Saturday, March 5, 2011

Platitudes are not answers...oh, and what's the question?

It seems to me that there are, abroad in the culture, a great many hammers searching for nails to pound, in this case, that our schools are failing. Question: How do we fix them? And everybody seems to have the answer.

Several things come to mind here. One is, what if the question were put differently? How many schools are failing? (What is failing, by the way?) In what ways are they failing?

Or, what if it were reframed? How about, in what ways are the schools a barometer of social failings more generally? Perhaps the schools are simply one set of the generally failing institutions in society.

Or, another....In what ways are the schools succeeding? What can we reasonably expect of schools?

I am not asking rhetorically...I don't know what we collectively think of these questions. I do know that not many ask them. And in a time where a parent can accuse one school of being tight because they sent a student home for wearing something they told him the previous day that he couldn't wear, and a school across town is accused by another parent of being too lax because the teachers didn't find his son's fight club in the bathroom the schools feel beleaguered.

In any case, people like the Gates Foundation think they have the solutions. In typical technopolist fashion, they took a survey of teachers to find out 'what works.' The results from 40,000 teachers can't be wrong, can they?

They offer 5 things that contribute to better class rooms. They're all rather predictable in the generality.

Innovate to reach today's students. It doesn't take a degree in computer science to guess that they say teachers want more digital tools because "students don't learn the way they did 10 years ago." Of course, they mean that students don't use the same modalities of learning. Seems to me that reading, writing, and doing things (math problems, science experiments, film-making, singing, etc.) are still the way students learn. So they make YouTube videos now instead of films.

Establish clearer and tougher academic standards. Sure enough. Just don't let those innovative ways of reaching students slide into 'easier ways' for a student to complete their school responsibilities.

Bridge school and home to raise student achievement. The survey data says that teachers think lack of support at home contributes mightily to students' struggles. It shouldn't take a survey to "confirm" what we ought to know from life and intuition. Question really is, how do you make those connections? The parents that really need to be 'connected' are often the ones who are indifferent. (Follow the logic of the survey should be self-evident.) Is there a way to make them more interested? A way to hold them accountable? Or, can the school simply create benefits and consequences for the student him/herself, and expect the parents to just accept this?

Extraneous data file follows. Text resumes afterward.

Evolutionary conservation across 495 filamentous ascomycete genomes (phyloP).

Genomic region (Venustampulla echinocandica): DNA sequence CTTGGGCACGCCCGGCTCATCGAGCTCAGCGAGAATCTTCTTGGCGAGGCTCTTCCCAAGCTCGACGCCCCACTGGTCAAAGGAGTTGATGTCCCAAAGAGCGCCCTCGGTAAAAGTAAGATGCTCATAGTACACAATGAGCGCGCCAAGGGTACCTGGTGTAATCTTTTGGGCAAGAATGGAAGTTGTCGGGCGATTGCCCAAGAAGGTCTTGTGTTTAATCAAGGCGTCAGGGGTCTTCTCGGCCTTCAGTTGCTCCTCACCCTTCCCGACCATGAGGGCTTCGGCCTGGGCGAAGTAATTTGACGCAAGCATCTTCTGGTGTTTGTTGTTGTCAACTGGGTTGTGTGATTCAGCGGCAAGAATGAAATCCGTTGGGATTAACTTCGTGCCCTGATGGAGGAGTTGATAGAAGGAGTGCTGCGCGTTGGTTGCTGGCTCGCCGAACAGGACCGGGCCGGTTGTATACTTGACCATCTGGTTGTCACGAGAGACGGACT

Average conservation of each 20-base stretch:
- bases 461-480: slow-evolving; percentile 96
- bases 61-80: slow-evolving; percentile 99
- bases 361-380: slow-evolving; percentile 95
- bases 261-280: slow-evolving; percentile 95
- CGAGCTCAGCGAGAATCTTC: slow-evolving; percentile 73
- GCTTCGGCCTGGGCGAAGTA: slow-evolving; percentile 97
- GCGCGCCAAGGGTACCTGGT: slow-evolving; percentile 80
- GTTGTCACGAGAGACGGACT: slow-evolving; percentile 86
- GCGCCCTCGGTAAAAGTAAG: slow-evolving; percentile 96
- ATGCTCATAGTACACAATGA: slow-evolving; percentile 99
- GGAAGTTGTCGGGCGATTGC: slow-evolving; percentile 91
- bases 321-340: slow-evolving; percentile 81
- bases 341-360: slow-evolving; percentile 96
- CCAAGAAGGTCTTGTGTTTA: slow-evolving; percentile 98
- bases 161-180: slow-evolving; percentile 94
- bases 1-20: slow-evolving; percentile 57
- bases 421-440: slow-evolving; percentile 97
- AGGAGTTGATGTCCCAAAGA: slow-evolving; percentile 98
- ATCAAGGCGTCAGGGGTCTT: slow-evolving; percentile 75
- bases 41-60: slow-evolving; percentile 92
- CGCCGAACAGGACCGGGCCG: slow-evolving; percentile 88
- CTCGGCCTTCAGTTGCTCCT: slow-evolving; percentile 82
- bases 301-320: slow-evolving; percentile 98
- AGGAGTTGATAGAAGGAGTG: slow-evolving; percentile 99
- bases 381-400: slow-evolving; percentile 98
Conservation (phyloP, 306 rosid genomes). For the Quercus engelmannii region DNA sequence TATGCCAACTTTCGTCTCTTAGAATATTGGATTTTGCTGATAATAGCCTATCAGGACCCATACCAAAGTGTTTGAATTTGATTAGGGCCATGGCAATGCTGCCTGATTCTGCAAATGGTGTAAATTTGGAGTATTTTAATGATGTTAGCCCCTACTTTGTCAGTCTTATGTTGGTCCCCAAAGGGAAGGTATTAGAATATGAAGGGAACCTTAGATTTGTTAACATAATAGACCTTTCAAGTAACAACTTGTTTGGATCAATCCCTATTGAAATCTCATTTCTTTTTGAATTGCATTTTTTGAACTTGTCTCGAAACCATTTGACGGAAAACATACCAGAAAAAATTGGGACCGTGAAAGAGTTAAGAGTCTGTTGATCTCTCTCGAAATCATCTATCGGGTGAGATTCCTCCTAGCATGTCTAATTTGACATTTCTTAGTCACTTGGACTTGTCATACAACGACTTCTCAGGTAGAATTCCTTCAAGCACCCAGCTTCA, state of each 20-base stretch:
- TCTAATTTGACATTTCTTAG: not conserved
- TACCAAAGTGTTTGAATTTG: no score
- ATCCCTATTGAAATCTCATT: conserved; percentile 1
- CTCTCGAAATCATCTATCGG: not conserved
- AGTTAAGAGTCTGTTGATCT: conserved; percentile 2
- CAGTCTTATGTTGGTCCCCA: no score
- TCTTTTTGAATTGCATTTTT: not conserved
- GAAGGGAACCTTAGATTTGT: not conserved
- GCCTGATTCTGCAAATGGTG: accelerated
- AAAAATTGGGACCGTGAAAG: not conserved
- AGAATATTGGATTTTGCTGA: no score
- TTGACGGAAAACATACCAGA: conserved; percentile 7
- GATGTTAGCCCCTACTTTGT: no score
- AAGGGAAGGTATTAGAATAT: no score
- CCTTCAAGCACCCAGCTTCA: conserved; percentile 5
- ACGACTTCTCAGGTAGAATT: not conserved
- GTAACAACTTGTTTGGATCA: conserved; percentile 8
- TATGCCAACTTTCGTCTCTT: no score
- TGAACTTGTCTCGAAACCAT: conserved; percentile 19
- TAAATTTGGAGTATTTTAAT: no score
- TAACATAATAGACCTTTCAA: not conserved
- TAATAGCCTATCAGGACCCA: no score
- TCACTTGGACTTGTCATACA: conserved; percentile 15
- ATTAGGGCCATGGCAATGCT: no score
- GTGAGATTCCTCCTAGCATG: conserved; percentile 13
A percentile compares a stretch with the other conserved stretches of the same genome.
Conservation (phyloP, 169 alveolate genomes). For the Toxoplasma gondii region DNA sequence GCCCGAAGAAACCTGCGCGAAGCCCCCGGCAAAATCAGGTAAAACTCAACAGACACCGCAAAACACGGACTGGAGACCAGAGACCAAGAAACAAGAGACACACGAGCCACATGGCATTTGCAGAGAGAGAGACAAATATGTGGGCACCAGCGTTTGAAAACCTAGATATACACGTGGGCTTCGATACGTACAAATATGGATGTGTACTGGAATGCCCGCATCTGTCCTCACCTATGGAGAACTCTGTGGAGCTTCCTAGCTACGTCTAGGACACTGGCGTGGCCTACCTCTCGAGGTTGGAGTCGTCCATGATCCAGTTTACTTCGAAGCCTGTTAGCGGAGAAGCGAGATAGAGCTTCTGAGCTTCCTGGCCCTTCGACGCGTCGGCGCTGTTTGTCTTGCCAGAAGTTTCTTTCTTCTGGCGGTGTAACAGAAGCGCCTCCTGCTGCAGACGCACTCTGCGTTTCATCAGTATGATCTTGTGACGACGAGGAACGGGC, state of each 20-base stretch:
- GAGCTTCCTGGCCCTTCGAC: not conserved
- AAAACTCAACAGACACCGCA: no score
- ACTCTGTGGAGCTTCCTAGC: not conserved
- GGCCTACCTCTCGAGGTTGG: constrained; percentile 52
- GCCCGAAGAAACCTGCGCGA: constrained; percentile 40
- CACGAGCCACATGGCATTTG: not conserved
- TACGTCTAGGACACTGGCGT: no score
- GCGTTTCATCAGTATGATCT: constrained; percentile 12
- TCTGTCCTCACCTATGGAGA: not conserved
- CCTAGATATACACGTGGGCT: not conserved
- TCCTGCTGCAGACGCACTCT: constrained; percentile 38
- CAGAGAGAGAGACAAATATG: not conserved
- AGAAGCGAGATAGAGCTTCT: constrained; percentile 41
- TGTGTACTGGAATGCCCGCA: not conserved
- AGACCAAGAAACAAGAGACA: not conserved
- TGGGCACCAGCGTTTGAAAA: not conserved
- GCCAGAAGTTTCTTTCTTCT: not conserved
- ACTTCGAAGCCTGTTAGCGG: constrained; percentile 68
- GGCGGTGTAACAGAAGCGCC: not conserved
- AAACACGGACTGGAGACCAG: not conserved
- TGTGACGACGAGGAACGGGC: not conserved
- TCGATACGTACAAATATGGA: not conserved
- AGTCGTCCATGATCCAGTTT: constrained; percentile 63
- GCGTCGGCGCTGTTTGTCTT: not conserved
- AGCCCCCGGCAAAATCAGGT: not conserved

Finally, the Gates Foundation tag line on this page, All lives have equal value. Do we as a society really believe that? In a society as individualist as ours, where students are trying to do everything they can to maximize their college potential, so they can do everything possible to maximize job prospects, can we make a claim about equal value and keep a straight face?

Schools have some problems (and some successes). Let's ask better questions about where to go from here.


Jeffrey said...

Doesn't it beg the question can institutions change or adapt? Education is definitely an institution, but what has happened is low expectations has become institutionalized.

Andrew Milton said...

I understand the impulse, but saying that low expectations have become institutionalized is a broad generalization. Anecdotally, I can easily show otherwise--the 8th grade norm (in my state, anyway) for math now is Algebra, with the highest achieving taking Geometry, whereas 30 years ago, Algebra was for the highest achieving 8th graders; school is much more intensive than it was when I went through, etc.

But anecdotes are no nearer the truth than broad generalizations. So let me take your point. The answers people are offering (Gates' points above) may not address the problem. The reasons for this are complicated, maybe requiring a book instead of a blog post. Maybe I'll write one.